Lexington, MA, a northwestern suburb of Boston, is well known as the site of the first battle of the Revolutionary War and the “shot heard round the world.” Today, Cary Memorial Library (CML) in Lexington is the third busiest in the state. It serves a diverse population of nearly 35,000 residents from one central branch with an annual circulation of over one million.
During its 2015 renovation, Cary Memorial Library replaced its existing self-service system with five 3M 420 selfChecks, a legacy Bibliotheca solution. The new self-service solution was extremely popular, and the library saw its self-checkout rate rise to nearly 80% of total transactions.
However, technology changes quickly, and in early 2020, Microsoft stopped supporting Windows 7, the operating system required to run the selfChecks.
“We had some real security concerns about continuing to run Windows 7 based machines,” says Kate Lepannen, Head of Technology and Training, Cary Memorial Library. “The cost/benefit of replacing the computers wasn’t there, so we began looking at replacing the selfChecks.”
A new purchasing model makes upgrading easier
CML began searching for a new solution, but as every library knows, equipment is a significant investment, and securing the funds for an upgrade is a lengthy and often arduous undertaking.
“We’re very lucky. Lexington is a wealthy town. People here support their library very enthusiastically, but even so, securing tens of thousands of dollars for new equipment was going to be a struggle,” says Lepannen. “We were going to have to submit for capital funding through the town, which is quite the process.” And this was not planned until the summer of 2023
Bibliotheca’s Solution as a Service purchasing model offered an affordable answer that expedited the process. Instead of requiring an upfront capital investment, the SaaS model allows libraries to subscribe to a solution for a stable annual fee. The subscription includes all maintenance, updates, and support for the contract duration, ensuring that library equipment is always up-to-date. At the end of the contract, libraries can choose to renew with upgraded equipment. All older solutions are removed and recycled.
“The selfChecks are great machines and we’ve always been very happy with the service from Bibliotheca – they promptly respond to all tickets. So, we were very excited to hear about this easier, more affordable way to upgrade and continue the relationship,” says Lepannen.
Because Solution as a Service does not require an upfront purchase of the equipment, libraries are able to use funds from their operating expenses budget instead of engaging in a lengthy, risky bid for capital funds. This can cut the time from idea to implementation significantly. That was certainly the case for CML – just seven weeks after receiving a proposal, the library secured a SaaS agreement.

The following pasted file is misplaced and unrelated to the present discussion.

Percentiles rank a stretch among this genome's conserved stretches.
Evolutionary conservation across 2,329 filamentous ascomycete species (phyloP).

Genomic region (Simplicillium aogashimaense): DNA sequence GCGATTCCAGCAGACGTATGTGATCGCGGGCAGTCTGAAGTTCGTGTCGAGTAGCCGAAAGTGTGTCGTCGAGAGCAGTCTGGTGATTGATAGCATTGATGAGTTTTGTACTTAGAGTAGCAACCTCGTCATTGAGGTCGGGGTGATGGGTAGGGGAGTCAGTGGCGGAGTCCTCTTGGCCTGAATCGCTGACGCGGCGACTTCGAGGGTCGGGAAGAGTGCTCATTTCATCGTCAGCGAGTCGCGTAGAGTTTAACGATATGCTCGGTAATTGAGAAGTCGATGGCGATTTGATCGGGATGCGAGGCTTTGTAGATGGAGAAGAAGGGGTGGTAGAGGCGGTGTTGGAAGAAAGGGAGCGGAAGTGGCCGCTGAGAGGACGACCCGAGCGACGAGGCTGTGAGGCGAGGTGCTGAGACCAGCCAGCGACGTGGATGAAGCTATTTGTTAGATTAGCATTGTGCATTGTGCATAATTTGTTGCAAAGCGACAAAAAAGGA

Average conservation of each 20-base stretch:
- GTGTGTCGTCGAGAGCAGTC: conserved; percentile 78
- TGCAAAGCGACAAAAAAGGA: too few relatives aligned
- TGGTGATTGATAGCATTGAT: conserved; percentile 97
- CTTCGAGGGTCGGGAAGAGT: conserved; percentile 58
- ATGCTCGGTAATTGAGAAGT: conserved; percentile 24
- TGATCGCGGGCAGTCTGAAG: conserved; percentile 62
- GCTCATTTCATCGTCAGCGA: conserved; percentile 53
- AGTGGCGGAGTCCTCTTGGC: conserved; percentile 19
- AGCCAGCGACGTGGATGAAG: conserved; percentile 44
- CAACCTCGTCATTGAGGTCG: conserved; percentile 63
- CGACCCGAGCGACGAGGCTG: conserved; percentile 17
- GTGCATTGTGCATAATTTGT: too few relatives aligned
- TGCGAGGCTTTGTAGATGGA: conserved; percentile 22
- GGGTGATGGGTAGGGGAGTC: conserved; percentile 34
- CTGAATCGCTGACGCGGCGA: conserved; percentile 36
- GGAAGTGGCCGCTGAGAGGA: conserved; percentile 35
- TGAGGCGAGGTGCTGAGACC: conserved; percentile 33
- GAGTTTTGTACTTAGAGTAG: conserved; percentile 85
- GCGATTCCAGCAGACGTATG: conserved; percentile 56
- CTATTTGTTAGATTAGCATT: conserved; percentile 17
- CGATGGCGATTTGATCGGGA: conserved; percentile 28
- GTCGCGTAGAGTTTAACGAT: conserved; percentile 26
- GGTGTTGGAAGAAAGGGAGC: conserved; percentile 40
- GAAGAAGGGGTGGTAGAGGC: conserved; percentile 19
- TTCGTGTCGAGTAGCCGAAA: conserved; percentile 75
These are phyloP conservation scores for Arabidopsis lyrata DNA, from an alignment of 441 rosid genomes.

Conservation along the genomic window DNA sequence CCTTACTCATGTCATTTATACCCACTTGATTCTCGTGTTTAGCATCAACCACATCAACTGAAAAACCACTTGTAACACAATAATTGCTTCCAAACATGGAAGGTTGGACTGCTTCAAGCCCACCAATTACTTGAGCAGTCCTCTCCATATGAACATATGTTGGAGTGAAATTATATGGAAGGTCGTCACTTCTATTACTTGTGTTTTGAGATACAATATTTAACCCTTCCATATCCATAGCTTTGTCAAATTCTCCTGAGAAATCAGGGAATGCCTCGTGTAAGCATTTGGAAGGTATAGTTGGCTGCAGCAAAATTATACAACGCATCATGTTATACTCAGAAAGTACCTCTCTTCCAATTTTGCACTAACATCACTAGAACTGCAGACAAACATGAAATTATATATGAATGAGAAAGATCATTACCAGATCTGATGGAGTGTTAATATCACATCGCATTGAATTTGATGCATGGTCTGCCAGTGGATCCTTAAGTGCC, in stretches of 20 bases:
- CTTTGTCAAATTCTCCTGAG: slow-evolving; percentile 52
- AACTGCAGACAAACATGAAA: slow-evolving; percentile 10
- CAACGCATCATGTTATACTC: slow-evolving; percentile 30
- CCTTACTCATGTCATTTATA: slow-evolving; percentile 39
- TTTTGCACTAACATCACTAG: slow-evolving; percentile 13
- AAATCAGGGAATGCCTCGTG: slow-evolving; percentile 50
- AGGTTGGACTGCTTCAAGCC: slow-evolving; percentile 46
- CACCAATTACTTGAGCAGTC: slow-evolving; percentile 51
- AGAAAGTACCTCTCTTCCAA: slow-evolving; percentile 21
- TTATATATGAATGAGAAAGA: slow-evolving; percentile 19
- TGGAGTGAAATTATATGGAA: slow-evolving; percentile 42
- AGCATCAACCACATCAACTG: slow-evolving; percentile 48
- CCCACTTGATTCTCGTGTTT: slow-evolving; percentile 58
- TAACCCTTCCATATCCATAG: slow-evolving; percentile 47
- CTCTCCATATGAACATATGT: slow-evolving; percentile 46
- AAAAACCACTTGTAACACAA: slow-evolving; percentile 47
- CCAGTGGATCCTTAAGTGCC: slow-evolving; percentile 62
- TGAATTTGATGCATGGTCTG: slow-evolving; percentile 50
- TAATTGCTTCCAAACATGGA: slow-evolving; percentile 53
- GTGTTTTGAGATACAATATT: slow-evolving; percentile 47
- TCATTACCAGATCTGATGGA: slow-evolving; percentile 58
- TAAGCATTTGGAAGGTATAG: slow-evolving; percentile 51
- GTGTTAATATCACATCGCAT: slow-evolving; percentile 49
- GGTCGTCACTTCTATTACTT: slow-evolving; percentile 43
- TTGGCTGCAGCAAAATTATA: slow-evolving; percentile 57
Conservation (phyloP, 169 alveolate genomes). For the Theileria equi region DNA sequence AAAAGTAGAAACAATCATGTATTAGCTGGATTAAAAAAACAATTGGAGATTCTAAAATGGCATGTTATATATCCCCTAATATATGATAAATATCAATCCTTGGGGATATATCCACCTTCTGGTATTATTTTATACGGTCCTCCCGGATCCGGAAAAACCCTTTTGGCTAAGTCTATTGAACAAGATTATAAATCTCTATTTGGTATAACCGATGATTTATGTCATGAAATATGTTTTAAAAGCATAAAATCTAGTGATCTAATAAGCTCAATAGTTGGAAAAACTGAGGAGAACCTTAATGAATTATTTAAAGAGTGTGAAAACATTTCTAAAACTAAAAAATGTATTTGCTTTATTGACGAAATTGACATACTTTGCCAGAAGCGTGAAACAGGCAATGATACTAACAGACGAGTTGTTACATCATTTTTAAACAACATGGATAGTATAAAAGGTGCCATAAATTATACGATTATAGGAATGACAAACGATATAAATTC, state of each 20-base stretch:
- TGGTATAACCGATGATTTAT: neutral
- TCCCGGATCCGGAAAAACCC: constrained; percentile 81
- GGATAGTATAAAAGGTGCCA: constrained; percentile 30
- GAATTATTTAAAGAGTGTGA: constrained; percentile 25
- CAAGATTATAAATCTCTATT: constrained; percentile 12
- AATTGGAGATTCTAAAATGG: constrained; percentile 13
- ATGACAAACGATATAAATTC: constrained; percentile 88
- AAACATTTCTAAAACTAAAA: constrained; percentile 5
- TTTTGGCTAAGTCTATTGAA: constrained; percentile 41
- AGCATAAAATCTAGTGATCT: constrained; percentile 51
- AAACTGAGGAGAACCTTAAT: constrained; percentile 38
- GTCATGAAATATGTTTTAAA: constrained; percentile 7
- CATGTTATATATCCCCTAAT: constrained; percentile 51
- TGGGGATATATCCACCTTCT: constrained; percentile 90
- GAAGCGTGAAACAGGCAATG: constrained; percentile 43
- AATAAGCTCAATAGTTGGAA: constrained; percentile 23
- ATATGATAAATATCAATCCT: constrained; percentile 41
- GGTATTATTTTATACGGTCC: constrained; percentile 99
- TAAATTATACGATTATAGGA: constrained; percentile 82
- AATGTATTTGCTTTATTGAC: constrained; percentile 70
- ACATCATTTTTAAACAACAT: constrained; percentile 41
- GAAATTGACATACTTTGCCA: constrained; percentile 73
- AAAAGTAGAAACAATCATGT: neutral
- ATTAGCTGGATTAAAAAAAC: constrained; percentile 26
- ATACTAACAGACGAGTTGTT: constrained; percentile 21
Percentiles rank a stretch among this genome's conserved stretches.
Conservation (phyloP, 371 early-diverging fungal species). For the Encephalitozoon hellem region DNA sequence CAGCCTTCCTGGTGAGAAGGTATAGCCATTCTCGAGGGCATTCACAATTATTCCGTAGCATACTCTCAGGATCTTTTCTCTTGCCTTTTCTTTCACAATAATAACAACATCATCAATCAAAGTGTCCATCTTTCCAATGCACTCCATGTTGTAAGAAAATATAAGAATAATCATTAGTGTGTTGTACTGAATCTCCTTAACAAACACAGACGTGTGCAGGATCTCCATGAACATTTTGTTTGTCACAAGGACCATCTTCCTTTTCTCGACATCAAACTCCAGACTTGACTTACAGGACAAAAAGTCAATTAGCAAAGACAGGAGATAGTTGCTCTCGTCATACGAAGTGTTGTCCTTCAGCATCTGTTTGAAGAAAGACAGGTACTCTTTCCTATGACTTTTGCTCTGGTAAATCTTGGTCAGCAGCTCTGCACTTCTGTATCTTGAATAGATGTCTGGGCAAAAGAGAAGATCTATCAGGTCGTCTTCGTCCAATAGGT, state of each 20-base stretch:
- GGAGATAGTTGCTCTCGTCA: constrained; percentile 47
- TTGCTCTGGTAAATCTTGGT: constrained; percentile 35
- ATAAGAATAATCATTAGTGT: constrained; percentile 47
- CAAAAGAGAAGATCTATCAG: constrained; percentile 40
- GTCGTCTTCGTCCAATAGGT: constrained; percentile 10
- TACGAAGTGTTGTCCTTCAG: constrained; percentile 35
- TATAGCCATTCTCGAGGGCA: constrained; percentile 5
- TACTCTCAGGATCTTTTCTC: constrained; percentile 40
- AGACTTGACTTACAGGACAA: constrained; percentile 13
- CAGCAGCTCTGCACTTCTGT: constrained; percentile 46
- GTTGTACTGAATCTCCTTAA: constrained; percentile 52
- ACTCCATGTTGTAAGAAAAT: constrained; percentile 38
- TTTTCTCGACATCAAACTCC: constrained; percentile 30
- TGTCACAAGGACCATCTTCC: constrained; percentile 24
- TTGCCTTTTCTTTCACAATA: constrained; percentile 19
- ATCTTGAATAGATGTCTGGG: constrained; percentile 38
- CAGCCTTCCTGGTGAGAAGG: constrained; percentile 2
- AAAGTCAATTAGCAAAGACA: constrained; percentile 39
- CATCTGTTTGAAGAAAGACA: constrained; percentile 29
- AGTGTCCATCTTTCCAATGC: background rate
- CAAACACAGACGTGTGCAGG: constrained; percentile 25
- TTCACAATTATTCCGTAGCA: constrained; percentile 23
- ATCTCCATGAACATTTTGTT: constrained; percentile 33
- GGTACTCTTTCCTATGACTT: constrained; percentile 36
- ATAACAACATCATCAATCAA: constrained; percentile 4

Solution as a Service is a new idea for many libraries, but Lepannen says moving to this purchasing model was hassle-free and definitely the way to go .
“The process was pretty straightforward. We were able to use the existing funds we’d budgeted for service and support of the old selfChecks. Then we moved some funds around to increase our software licensing budget and cover the cost,” she says. “The town was very amenable to it because it makes for a much more stable budgeting process and eliminates the need to plan for a major capital request every five to seven years.”
Better purchasing options mean better library service
The new pricing model not only allowed CML to get new their new selfChecks faster, but it also allowed the library to get more of them. They replaced their five legacy selfCheck 420s with six new selfCheck 500s. The additional kiosk, placed in the Teen section, has been a boon to patrons.
“The selfCheck in the children’s section has always been popular. Kids love to check out their own materials and the adjustable height makes it easy for them to use. We serve a diverse population and have a large Chinese collection, and the kids love being able to change the language on the interface,” says Lepannen. “With the new pricing, we were able to afford to give the teen section its own selfCheck, and the teens love it. They can check out adult books and maintain their privacy which is really important to them. That additional selfCheck has really allowed us to improve our service to our younger patrons.”
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